[Thus John, Peter and James are all mentioned in the context of Jerusalem while Barnabas and Saul were visiting in response to a revelation, serving the poor in Judea.  John is not an actor as such in 12:2, but as ‘James’ was a common name, identifying him as the ‘brother of John’  rather than the ‘son of Zebedee’ implies that John was also well-known to the Jerusalem church.]

Gal 2:11-14 – “But when Cephas came to Antioch, I opposed him to his face, because he stood condemned. For prior to the coming of certain men from James, he used to eat with the Gentiles; but when they came, he began to withdraw and hold himself aloof, fearing those from the circumcision. The rest of the Jews joined him in hypocrisy, with the result that even Barnabas was carried away by their hypocrisy. But when I saw that they were not walking straightly about the truth of the gospel, I said to Cephas in the presence of all, ‘…’

[It follows from the culmination in Antioch that Paul is writing to the Galatian churches from Antioch, shortly after visiting them (cf. 1:6 – “so quickly”). He doesn’t mention any conclusion to his dispute with Cephas, nor a letter from the Jerusalem apostles and elders to support his case, suggesting he hadn’t yet left Antioch for Jerusalem when he hurriedly wrote to the Galatian churches.]

Acts 13:1–15:2 – Saul [Paul] and Barnabas were set apart by fellow teachers and prophets for the first Galatian mission [Cyprus, Perga, Pisidian Antioch, Iconium, Lystra, Derbe, and back again]. “When they arrived [back in Antioch] and gathered the church together, they began to report …how He had opened a door of faith to the Gentiles. And they spent not a little time with the disciples. Some men came down from Judea and began teaching the brethren, ‘Unless you are circumcised according to the custom of Moses, you cannot be saved.’ And when Paul and Barnabas had great dissension and debate with them, the brethren determined that Paul and Barnabas and some others of them should go up to Jerusalem to the apostles and elders concerning this issue.”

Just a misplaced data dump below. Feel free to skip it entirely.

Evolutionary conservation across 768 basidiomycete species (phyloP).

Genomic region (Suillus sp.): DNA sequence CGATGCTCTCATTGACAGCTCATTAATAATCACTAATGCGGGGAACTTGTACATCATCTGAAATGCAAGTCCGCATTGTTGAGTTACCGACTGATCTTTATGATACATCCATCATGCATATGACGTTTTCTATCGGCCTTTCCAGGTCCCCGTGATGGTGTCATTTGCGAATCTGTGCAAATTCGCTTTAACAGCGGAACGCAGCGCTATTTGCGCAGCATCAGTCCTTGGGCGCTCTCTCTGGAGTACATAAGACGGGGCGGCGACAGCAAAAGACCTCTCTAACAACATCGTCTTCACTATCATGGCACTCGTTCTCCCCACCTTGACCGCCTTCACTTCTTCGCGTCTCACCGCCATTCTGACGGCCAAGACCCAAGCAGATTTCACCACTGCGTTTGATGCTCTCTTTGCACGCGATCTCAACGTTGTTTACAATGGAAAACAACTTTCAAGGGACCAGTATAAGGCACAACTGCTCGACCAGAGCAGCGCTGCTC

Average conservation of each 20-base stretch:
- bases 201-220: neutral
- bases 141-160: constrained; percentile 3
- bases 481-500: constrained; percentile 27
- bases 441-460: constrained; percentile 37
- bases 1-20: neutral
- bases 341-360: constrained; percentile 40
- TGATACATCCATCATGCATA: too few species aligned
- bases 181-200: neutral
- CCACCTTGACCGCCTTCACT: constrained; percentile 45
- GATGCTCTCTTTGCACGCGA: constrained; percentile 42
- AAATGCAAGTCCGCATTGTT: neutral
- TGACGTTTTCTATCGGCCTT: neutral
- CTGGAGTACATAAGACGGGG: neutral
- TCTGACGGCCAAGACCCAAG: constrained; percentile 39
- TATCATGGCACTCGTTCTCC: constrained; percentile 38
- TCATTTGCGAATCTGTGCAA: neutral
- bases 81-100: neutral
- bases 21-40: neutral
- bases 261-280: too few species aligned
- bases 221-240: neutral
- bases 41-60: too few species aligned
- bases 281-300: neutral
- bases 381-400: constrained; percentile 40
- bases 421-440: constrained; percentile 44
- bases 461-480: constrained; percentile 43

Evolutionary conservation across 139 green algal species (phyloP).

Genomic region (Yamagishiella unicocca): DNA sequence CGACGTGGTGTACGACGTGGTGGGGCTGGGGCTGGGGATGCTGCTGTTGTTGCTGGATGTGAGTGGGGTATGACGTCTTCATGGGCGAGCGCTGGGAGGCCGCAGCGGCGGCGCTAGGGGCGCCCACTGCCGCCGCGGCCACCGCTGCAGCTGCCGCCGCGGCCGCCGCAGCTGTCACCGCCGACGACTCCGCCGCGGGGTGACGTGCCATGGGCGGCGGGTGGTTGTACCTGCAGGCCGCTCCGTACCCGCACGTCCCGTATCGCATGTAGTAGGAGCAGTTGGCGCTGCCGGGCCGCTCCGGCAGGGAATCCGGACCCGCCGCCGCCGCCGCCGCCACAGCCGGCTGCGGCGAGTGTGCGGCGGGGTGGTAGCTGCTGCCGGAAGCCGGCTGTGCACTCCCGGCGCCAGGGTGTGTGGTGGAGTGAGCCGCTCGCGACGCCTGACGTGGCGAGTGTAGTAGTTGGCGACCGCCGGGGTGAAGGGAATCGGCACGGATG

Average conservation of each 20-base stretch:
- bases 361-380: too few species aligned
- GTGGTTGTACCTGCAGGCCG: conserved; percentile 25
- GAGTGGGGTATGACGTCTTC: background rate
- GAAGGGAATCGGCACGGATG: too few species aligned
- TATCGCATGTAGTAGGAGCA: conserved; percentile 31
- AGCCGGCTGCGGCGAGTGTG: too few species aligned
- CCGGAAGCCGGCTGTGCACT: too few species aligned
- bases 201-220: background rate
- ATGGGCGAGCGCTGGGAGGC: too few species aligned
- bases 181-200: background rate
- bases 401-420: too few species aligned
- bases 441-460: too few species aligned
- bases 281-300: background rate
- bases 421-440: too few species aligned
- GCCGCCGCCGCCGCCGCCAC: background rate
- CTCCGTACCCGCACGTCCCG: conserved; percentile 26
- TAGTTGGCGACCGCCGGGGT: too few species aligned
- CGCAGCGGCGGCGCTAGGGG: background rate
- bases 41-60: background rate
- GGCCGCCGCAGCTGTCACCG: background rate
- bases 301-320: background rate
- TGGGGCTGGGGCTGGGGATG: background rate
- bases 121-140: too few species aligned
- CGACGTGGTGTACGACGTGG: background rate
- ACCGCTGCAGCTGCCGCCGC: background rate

[Peter had apparently come to Antioch before the arrival of the teachers from Judea, during that “not a little time” mentioned above.]

[In the following two declarations by Paul and by Peter on Jewish / Gentile believers, notice the following points of contact:
(1)  no distinction between salvation of Jews and of Gentiles

(2)  justified / hearts cleansed by faith not law
(3)  Christ lives in us by the Holy Spirit
(4)  we Jews have been found sinners under law
(5)  it amounts to rebuilding and compelling obedience to the law’s yoke which was destroyed through Christ’s crucifixion
(6)  Christ died, expressing the grace of God ]

Paul’s Declaration in Antioch

Gal 2:14-21 – “I said to Cephas in the presence of all, ‘If you, being a Jew, live like the Gentiles and not like the Jews, how is it that you compel the Gentiles to live like Jews? We are Jews by nature and not sinners from among the Gentiles; nevertheless knowing that a man is not justified by works of the law but through faith in Christ Jesus, even we have believed in Christ Jesus, so that we may be justified by faith in Christ and not by the works of the law; since by the works of the law no flesh will be justified. But if, while seeking to be justified in Christ, we ourselves have also been found sinners, is Christ then a minister of sin? May it never be! For if I rebuild what I have destroyed, I prove myself to be a transgressor. For through the law I died to the law, so that I might live to God. I have been crucified with Christ; and it is no longer I who live, but Christ lives in me; and that which I now live in the flesh, I live by faith in the Son of God who loved me and gave Himself up for me. I do not nullify the grace of God, for if righteousness is through the law, then Christ died needlessly.’”

Peter’s Declaration in Jerusalem

Acts 15:7-11 – “Peter stood up and said to them, ‘Brethren, you know that from days of old God made a choice among you, that by my mouth the Gentiles would hear the word of the gospel and believe. And God, who knows the heart, testified to them giving them the Holy Spirit, just as He also did to us; and He made no distinction between us and them, cleansing their hearts by faith. Now therefore why do you put God to the test by placing upon the neck of the disciples a yoke which neither our fathers nor we have been able to bear? But we believe that we are saved through the grace of the Lord Jesus, in the same way as they also are.’”

[It appears that Peter had been convinced by Paul’s arguments, and put them into his own words for the council in Jerusalem.]

This synopsis serves to confirm the early dating for Galatians to the late 40’s AD, written to the south Galatian churches Paul had just established on his first missionary journey (Acts 13-14).  That would make it the earliest of Paul’s letters we have (before 1 Thessalonians), written less than twenty years after Jesus’ resurrection, and evidence of Paul’s thought on the question of Gentile salvation prior to the Council of Jerusalem recorded in Acts 15.